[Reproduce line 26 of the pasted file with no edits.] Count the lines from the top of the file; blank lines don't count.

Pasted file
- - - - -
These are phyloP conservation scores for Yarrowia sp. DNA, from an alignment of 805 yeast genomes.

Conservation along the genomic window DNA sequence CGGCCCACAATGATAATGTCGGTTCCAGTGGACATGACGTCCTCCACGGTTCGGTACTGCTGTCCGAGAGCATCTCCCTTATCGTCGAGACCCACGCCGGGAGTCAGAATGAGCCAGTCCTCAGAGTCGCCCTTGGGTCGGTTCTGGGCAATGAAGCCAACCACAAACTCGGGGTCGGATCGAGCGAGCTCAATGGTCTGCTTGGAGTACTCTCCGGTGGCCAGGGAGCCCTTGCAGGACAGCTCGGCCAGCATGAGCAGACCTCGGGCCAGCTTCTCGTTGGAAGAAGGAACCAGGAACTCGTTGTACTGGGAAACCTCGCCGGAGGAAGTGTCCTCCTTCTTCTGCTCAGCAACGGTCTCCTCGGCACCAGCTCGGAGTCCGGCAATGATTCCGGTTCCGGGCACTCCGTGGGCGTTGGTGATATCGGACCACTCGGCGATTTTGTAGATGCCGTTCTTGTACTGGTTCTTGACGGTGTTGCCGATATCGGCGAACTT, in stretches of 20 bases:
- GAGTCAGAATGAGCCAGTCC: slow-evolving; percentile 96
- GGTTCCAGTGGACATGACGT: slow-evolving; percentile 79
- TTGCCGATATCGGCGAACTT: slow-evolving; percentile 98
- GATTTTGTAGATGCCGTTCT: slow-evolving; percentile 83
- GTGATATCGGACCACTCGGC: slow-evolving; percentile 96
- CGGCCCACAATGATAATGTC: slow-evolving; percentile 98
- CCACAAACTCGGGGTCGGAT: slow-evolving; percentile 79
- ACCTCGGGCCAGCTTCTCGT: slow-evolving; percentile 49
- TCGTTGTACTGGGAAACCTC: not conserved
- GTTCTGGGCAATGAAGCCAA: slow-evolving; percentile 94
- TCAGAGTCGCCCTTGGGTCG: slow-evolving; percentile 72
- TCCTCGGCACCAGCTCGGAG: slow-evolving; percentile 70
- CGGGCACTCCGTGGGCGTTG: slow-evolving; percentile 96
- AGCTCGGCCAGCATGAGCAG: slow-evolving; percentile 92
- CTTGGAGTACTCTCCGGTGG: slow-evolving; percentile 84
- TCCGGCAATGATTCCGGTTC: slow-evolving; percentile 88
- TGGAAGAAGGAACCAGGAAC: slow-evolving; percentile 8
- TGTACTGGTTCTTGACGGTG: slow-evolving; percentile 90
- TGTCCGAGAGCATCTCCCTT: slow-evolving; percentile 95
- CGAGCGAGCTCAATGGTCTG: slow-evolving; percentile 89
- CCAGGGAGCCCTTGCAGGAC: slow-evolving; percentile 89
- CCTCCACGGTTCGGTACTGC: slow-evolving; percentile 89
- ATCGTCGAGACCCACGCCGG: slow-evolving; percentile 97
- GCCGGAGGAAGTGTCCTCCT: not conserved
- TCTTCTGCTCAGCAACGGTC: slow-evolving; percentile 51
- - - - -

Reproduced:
- GCCGGAGGAAGTGTCCTCCT: not conserved